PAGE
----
Florida Dems Get Advantage Over GOP in Vote-by-Mail Requests

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Florida Democrats appear to have amassed a significant lead over Republicans in the number of voters seeking to vote by mail during the pandemic, creating a possible hedge against any Election Day downturn in turnout amid in-person voting worries.

The Democratic edge also comes as President Donald Trump continues to sow doubt within his own Republican party about the integrity of absentee ballots.

As of last week, Democrats had a 302,000 voter advantage over Republicans, with 1.46 million Democrats applying to vote by mail, compared with 1.16 million for the GOP, according to state voter registration records.

The widening gap in vote-by-mail applications between both major parties comes as Democrats have more aggressively pushed Floridians to apply for absentee ballots — even before the coronavirus outbreak but now even more so should the pandemic linger into the fall.

Elections officials from across the state have sought to get more voters to request absentee ballots to minimize Election Day crowds at polling sites. The continuing concerns about the COVID-19 outbreak has also prompted worries that poll workers won't show up for their shifts, which could disrupt balloting and counting.

Joe Gruters, the chair of the Republican Party of Florida, downplayed the surging Democratic numbers.

“Good for them. We are not worried at all because our voters want to vote either by early voting or Election Day," Gruters said. “We're just going to be fine.”

Of course, asking for an absentee ballot doesn't necessarily mean a voter will mail it in, said Susan MacManus, a professor emeritus of political science at the University of South Florida.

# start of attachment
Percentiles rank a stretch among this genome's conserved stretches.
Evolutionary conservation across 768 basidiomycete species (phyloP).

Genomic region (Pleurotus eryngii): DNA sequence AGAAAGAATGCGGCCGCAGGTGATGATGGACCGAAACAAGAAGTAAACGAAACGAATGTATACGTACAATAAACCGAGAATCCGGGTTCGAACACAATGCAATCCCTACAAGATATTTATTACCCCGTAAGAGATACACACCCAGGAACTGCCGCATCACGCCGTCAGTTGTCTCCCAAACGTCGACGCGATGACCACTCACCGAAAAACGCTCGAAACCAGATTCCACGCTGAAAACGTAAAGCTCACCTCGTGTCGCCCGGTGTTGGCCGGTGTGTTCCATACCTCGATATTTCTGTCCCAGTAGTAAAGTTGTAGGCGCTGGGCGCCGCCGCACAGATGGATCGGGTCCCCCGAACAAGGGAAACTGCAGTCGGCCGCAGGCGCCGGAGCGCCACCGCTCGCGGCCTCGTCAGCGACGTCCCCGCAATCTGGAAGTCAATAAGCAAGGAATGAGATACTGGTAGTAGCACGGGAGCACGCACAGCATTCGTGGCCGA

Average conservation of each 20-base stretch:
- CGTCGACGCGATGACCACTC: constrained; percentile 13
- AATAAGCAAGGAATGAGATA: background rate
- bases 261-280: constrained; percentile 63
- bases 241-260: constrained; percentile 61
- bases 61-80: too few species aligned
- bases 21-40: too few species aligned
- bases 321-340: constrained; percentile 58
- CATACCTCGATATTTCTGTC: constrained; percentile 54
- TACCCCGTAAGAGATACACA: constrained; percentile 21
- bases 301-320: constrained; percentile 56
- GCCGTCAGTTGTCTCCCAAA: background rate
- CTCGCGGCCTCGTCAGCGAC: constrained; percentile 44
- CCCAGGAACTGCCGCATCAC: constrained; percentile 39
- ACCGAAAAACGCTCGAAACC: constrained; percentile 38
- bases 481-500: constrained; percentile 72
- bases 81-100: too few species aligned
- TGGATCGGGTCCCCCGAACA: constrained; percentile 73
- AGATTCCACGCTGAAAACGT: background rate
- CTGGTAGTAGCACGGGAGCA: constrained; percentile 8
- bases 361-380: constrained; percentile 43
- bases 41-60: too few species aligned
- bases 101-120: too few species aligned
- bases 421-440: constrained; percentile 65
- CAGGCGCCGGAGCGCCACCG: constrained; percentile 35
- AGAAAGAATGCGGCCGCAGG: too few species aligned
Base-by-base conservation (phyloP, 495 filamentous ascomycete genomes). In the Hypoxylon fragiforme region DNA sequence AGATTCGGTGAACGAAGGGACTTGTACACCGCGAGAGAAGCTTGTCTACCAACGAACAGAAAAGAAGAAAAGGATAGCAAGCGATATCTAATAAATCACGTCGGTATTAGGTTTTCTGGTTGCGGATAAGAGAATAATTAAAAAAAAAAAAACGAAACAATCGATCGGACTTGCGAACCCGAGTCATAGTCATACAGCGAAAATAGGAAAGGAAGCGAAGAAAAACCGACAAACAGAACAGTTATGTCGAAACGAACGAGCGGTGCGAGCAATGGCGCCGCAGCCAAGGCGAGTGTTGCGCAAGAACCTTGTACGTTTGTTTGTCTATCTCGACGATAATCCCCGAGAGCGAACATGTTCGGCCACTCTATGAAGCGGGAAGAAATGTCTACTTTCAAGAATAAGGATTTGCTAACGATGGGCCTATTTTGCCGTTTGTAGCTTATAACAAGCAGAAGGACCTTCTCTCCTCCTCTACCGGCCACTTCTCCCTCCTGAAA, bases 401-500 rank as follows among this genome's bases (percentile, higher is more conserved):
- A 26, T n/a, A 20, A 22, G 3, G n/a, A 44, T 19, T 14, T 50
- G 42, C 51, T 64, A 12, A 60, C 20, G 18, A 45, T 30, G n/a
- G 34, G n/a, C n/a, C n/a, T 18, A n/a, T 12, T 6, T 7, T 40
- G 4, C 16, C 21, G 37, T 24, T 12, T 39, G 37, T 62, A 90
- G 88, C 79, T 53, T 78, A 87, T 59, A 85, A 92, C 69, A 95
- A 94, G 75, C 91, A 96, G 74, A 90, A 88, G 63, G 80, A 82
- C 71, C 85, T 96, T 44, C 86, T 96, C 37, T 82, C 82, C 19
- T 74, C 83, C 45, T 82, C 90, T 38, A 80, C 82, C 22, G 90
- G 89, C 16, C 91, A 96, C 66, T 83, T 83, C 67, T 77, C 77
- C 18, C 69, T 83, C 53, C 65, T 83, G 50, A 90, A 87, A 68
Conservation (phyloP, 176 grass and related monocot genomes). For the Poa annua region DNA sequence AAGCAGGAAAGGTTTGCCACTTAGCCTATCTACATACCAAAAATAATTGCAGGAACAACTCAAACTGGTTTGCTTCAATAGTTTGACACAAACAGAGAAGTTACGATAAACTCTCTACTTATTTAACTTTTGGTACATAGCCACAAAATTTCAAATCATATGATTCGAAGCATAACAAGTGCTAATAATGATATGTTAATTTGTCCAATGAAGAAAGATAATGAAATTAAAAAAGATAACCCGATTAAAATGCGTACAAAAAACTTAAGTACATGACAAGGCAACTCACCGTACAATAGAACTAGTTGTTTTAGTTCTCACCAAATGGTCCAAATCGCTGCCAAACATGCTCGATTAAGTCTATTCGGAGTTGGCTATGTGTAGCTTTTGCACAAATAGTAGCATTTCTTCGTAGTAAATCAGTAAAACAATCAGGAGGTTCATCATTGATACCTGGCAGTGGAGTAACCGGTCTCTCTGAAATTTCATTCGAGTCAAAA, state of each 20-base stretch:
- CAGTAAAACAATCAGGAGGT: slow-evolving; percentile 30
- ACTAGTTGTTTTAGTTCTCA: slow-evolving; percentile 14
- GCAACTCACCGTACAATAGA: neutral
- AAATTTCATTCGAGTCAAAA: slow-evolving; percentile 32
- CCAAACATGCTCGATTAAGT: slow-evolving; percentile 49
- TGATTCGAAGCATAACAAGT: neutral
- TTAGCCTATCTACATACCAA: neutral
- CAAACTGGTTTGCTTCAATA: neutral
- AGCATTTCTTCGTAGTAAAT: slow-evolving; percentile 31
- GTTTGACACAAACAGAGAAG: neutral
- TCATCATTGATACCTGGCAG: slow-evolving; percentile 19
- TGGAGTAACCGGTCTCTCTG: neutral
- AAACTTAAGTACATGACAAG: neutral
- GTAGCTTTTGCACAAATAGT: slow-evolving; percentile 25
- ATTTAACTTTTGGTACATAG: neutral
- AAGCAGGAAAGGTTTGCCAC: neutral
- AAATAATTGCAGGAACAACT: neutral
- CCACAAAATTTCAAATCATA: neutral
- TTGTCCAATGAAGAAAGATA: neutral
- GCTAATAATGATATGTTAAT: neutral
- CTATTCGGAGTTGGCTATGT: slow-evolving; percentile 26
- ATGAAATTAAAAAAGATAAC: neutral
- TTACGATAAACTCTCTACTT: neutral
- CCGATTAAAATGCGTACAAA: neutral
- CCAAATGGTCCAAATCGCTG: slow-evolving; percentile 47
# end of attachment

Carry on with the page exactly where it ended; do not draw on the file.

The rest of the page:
“I think Republicans should be concerned about the energy level behind it,” she said.

The heightened priority on expanding voting by mail is part of what Democratic officials describe as a more robust effort to get out the vote this fall — whether it be by mail, early voting or on Election Day.

In a memo sent to reporters on Wednesday, the Florida Democratic Party's Executive Director, Juan Penalosa, asserted that the Florida GOP has not attempted to counter the surge by Democrats.

“Their failure to act, coupled with the President’s war on vote-by-mail, has had a chilling effect on Republican enrollment,” Penalosa said.

While Florida will hold a primary in August, the national focus is already on November in a state that Trump cannot afford to lose in his bid for a second term.

The president has not backed down on his assertions that voting by mail is rife with fraud.

In a tweet earlier this week, the president charged that “millions of mail-in ballots will be printed by foreign countries,” decreeing that this years elections will be rigged. “It will be the scandal of our times,” his tweet said.

Republicans have generally had the edge in voting by mail and has long been part of the party’s winning formula in Florida. The party has dominated statewide politics for years.

Trump won Florida in 2016, but the state's Republicans have generally not joined him in demonizing voting by mail — at least not in their state.

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